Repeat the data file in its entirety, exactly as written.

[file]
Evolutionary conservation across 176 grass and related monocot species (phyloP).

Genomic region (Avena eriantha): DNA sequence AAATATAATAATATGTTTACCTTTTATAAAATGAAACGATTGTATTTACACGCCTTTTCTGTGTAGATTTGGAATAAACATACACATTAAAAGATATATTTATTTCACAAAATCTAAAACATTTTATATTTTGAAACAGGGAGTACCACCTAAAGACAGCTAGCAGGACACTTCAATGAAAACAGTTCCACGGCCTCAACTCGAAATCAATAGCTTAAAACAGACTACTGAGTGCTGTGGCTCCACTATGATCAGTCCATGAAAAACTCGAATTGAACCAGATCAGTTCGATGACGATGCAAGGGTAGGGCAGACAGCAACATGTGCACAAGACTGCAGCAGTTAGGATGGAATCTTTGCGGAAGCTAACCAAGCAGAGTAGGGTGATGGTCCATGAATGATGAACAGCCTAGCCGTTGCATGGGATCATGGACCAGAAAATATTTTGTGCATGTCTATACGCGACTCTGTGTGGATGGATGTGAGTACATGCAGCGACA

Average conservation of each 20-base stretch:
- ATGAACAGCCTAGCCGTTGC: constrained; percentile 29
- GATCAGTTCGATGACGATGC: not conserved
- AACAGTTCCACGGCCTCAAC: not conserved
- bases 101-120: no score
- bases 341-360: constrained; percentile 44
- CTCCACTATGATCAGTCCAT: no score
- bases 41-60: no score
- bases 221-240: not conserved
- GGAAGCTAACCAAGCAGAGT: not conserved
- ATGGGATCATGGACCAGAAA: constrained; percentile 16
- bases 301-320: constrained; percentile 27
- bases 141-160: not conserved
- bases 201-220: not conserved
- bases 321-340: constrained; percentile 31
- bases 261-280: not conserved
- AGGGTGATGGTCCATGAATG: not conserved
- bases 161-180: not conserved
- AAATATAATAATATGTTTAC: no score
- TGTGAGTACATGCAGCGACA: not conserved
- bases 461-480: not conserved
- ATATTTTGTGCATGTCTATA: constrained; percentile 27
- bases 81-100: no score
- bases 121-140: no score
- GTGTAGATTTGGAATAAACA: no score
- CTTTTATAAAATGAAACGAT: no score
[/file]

Evolutionary conservation across 176 grass and related monocot species (phyloP).

Genomic region (Avena eriantha): DNA sequence AAATATAATAATATGTTTACCTTTTATAAAATGAAACGATTGTATTTACACGCCTTTTCTGTGTAGATTTGGAATAAACATACACATTAAAAGATATATTTATTTCACAAAATCTAAAACATTTTATATTTTGAAACAGGGAGTACCACCTAAAGACAGCTAGCAGGACACTTCAATGAAAACAGTTCCACGGCCTCAACTCGAAATCAATAGCTTAAAACAGACTACTGAGTGCTGTGGCTCCACTATGATCAGTCCATGAAAAACTCGAATTGAACCAGATCAGTTCGATGACGATGCAAGGGTAGGGCAGACAGCAACATGTGCACAAGACTGCAGCAGTTAGGATGGAATCTTTGCGGAAGCTAACCAAGCAGAGTAGGGTGATGGTCCATGAATGATGAACAGCCTAGCCGTTGCATGGGATCATGGACCAGAAAATATTTTGTGCATGTCTATACGCGACTCTGTGTGGATGGATGTGAGTACATGCAGCGACA

Average conservation of each 20-base stretch:
- ATGAACAGCCTAGCCGTTGC: constrained; percentile 29
- GATCAGTTCGATGACGATGC: not conserved
- AACAGTTCCACGGCCTCAAC: not conserved
- bases 101-120: no score
- bases 341-360: constrained; percentile 44
- CTCCACTATGATCAGTCCAT: no score
- bases 41-60: no score
- bases 221-240: not conserved
- GGAAGCTAACCAAGCAGAGT: not conserved
- ATGGGATCATGGACCAGAAA: constrained; percentile 16
- bases 301-320: constrained; percentile 27
- bases 141-160: not conserved
- bases 201-220: not conserved
- bases 321-340: constrained; percentile 31
- bases 261-280: not conserved
- AGGGTGATGGTCCATGAATG: not conserved
- bases 161-180: not conserved
- AAATATAATAATATGTTTAC: no score
- TGTGAGTACATGCAGCGACA: not conserved
- bases 461-480: not conserved
- ATATTTTGTGCATGTCTATA: constrained; percentile 27
- bases 81-100: no score
- bases 121-140: no score
- GTGTAGATTTGGAATAAACA: no score
- CTTTTATAAAATGAAACGAT: no score